Productive people start projects correctly. If everything has been communicated well, the project will be completed on time following specifics and instructions correctly.
But if a project was started incorrectly, then a huge amount of resources will be wasted. So try to clarify and ask if there is something unclear.
Proactive employees are also given much attention. These group of people always seek ways to make themselves productive at work. Not only do they ask questions, they also give suggestions and recommendations that will improve the operation of the company.
They Avoid Doing Personal Stuff
The easiest way to lose focus and motivation is to do personal stuff at work. You are wasting your time and cheating the company. Keep in mind the company is paying you to work.
Of course, you take personal calls for a couple of minutes. But if you talk over the phone for 15 minutes or more then that is considered abuse.
What about chatting, texting, facebook and surfing the Internet. These activities swallow up time real fast.
If you want to become productive, avoid unnecessary activities at work. Focus on your job. Your superiors will eventually find out because your output will speak for itself.
They are Life Long Learners
Education should not stop even after you finish school. You must always arm yourself with technical knowledge and current events.
Technology is evolving, the economy is growing and the world is changing. You should be able to adapt to these kinds of evolvements, growths and changes. You should be aware of what’s going on around you.
Productive people educate themselves constantly. They read books about their expertise. They read and watch the news. They read articles and blog posts. And they will devour anything that will improve themselves.
Start changing your lifestyle at work.
If you have been accustomed doing facebook in the morning, change that. If you have been used to chatting, stop it. If you spend too much time talking with a co-worker in the pantry, control yourself.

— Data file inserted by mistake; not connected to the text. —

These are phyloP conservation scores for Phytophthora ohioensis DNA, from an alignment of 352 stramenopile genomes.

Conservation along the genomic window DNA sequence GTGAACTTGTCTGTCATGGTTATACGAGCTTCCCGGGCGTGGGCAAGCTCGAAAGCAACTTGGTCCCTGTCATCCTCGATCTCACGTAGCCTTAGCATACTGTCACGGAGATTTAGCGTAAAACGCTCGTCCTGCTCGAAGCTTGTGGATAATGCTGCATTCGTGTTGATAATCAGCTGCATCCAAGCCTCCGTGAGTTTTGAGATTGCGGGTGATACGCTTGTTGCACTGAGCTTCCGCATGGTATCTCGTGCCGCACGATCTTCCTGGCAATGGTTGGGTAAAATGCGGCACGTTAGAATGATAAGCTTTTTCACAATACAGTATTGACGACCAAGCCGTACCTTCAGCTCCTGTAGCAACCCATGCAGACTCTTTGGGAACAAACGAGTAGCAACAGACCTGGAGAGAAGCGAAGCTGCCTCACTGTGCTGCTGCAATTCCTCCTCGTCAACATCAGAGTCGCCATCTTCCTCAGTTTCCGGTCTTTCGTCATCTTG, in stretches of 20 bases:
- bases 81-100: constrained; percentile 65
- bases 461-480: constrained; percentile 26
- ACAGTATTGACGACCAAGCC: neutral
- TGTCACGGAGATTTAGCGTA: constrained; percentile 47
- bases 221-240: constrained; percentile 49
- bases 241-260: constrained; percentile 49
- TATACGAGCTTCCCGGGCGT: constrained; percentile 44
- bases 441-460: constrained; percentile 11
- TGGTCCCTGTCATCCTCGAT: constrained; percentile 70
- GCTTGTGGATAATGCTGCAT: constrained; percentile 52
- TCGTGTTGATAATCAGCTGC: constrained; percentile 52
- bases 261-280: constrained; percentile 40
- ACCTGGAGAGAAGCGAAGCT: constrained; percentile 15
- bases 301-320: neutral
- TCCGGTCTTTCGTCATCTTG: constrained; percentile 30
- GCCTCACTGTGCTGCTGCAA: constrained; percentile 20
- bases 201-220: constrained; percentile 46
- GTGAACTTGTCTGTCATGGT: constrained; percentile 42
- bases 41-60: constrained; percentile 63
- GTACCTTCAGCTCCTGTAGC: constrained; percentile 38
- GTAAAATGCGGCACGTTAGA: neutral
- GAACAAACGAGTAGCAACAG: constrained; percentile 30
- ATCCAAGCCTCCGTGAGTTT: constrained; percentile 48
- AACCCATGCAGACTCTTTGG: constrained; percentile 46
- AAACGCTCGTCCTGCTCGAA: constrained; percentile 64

Focus on your job and spend your time wisely.
By following these 5 powerful secret traits, I guarantee your productivity will increase by two-fold.
It may not be easy at first. Your body will resist. You will feel discomfort. But the only way to succeed is to get out of your comfort zone.
And just like any habit, once you keep on doing them, it will soon become part of you.
To recap everything which you have learned, let me share you my story.
I was assigned a special project during the early days of my managerial career. Since nobody wanted to take the project, I volunteered to do it.
It was due 30 days hence so I started immediately. I need an allowance just in case something goes wrong (avoiding procrastination).
Since the topic was new to me, I started listing down the things and people that I need (planning ahead). I listed the books I have to use as references. I started writing down names of people whom I have to interview. And I researched the Internet for articles regarding the topic (education).
Each time I encounter vague parts of the project I went immediately to our Boss to clarify it (ask questions).
I finished the project 10 days earlier. I spent another day polishing the reports and submitted them the day after.
The Boss was satisfied. Eventually, he gave me additional projects to work on. I never complained but accepted it as a way to educate myself and enhance my skills.
And by the end of the year, I was smiling when I received my annual bonus.